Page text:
Tricks That Helped Me Build a Second Twitter Following

In the last five months, I have grown a following of nearly 350. Not a big amount, some of you might say, but these are 350 genuine followers who will have an interest in what I post. We all have one thing in common we have SEN (special educational needs) children.

The reason I grew a second account, I needed a place to share parenting articles and to interact with other parents. My main account where I have over 2000 followers is for my writing. This account is more personal, about my journey with my amazing side-kick. I also needed a more personal account to share with my family.

If like me you use your account for marketing your posts, you need an alternative. Most of my friends and family are not interested in my writing articles. It is a sad truth, that those that know us are often not as interested in our writing. Freddie’s World is a place where the family can follow what is going on with my girls. It is also a place where I can talk to other parents in a similar situation. Those that know me will notice I have changed little one’s name. That’s to hide her identity. Heaven forbid she is running for Prime Minister one day and someone stumbles on her childhood journey.

To grow the following I used three simple techniques. Experience has taught me the first 1000 are the hardest to get. I also know the more followers you have the more you get. Within a year I should have hit the 1000 mark. So how did I do it?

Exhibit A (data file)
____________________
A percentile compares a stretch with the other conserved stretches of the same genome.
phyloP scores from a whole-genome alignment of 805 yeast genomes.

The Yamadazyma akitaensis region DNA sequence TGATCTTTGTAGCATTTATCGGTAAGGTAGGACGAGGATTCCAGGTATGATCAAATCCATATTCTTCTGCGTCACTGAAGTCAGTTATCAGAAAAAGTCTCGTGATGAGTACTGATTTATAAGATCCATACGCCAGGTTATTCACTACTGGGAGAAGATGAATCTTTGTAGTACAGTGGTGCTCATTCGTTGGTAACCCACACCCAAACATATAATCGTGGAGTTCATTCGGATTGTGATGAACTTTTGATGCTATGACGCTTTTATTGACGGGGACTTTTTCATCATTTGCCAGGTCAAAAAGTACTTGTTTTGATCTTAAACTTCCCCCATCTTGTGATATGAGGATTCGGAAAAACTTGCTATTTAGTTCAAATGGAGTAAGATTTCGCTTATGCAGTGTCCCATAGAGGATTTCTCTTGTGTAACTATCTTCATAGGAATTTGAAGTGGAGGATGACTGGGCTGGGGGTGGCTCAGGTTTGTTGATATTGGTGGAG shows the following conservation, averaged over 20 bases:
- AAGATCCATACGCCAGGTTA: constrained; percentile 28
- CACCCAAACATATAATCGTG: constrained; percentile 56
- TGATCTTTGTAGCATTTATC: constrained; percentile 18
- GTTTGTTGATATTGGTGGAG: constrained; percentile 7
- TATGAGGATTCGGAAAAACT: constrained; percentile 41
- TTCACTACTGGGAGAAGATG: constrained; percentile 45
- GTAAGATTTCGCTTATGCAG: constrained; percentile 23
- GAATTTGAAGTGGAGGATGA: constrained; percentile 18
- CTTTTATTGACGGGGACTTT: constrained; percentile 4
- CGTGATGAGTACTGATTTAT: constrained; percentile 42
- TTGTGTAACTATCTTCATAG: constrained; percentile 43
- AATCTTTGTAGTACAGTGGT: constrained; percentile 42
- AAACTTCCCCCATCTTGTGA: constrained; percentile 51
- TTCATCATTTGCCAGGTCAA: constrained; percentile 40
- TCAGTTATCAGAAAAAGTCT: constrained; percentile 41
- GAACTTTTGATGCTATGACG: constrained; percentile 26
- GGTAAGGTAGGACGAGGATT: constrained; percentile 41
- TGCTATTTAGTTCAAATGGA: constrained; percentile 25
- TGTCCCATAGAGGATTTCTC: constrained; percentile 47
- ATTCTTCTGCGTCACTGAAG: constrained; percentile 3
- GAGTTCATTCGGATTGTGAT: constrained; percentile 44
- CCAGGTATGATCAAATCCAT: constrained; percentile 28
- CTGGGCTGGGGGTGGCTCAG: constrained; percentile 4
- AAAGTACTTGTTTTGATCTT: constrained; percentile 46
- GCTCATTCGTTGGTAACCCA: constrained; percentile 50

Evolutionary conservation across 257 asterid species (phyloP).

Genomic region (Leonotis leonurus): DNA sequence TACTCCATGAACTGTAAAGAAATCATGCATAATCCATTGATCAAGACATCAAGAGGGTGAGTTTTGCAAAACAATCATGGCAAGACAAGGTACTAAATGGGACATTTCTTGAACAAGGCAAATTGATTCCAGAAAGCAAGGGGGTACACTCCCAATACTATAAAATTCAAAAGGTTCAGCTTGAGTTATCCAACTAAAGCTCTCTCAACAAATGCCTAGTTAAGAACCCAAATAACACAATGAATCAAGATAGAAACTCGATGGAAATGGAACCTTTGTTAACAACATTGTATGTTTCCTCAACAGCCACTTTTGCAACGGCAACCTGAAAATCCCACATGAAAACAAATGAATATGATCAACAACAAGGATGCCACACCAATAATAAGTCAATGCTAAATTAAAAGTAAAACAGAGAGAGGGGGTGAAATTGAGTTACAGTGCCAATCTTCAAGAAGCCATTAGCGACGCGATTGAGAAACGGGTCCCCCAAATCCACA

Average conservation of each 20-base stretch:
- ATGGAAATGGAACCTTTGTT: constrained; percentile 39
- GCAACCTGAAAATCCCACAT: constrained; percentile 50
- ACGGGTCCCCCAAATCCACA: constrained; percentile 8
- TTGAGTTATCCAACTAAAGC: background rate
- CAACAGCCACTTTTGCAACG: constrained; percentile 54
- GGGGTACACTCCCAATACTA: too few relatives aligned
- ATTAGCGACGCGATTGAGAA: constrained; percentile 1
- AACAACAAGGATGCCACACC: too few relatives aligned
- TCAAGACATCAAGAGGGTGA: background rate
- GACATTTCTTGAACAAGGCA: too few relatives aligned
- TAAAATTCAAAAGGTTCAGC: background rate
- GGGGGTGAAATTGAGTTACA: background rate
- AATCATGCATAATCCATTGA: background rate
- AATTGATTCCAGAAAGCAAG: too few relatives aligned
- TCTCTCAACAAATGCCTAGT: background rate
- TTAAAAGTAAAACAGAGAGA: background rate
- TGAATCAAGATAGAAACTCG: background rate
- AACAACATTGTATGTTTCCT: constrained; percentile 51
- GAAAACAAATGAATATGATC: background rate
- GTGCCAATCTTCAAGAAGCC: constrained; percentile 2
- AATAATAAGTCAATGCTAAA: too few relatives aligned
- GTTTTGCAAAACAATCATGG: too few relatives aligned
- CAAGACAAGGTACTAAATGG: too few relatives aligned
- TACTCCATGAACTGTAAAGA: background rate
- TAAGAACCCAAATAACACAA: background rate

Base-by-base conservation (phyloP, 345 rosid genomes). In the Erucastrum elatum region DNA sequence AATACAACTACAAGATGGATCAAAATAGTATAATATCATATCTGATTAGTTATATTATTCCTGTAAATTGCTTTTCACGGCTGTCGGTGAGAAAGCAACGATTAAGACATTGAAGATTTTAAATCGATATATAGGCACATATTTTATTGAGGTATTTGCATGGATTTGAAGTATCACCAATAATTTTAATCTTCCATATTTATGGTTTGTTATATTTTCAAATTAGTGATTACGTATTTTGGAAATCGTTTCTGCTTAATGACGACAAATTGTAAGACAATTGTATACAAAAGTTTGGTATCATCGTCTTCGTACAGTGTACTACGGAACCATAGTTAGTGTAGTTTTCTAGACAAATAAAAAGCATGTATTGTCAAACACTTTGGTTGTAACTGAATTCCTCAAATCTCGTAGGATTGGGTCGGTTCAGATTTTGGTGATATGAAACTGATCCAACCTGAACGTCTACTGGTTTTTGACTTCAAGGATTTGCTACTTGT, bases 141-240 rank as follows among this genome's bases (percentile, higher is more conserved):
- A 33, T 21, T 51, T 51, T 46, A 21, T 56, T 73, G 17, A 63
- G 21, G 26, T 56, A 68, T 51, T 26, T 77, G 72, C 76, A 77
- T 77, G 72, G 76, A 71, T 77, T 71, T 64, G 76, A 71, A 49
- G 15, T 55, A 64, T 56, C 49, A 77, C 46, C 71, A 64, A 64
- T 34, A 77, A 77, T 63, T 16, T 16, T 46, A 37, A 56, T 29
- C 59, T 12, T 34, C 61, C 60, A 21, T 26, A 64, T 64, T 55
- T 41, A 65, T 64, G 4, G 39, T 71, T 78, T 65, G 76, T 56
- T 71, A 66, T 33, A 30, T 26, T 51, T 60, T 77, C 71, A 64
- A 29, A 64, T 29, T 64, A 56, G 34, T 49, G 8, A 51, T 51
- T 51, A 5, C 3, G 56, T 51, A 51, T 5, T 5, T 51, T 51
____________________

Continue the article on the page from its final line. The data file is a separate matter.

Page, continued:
Post Regularly

This is mentioned everywhere, but it works. I post at least once a day. Not a big commitment, but enough to gain followers. I post a variety of posts. Updates on my little girl. Questions that others can help me with and links to helpful articles. Not just my own, but anything useful to my follower base.

I always use an image or GIF for every tweet. 

Follow Like People and Interact

Twitter helps out here. If you scroll down your timeline you will see a section for followers you might like. I follow as many of these as I can, as long as they have a similar background to my account. Parents and professionals in the SEN world. I don’t follow and then unfollow them — I follow. If they follow me back bonus, if not I will still benefit from their experiences.

As someone who has an online magazine for parents and professional many a tweet has inspired an article. The account is dedicated to these subjects, so people are interested in the content.

Interacting is very important. I scroll through my timeline. Answer questions. Ask questions and genuinely comment on other peoples posts. Build a relationship with your followers.

A Description Profile

Although, I have hidden my little one’s identity I have used photos of us for both the profile and cover.

My profile is filled out with exactly what the account is about.

You will see I have also used relevant hashtags in my profile to help people find me.

A bonus tip is to use a consistent five hashtags in everything you write. Only use two on each status, because this stops your posts looking like clickbait.

Be Persistent

A following on Twitter does not happen overnight. It is like a plant it needs nurturing. Plenty of water and fertiliser. Twitter, however, is worth the effort. It is the social media that provides me with the most reads and interaction.

Twitter has a bad reputation. In my opinion, Facebook is worse. It has long been said that:

Facebook is a place you learn to hate your friends and Twitter is a place you learn to love strangers.

Twitter is a valuable resource for all writers. Everyone should have a profile. Keeping two profiles is relatively easy and not time-consuming. Whether you cultivate your existing account or grow a second, for writing, you have to promote there.


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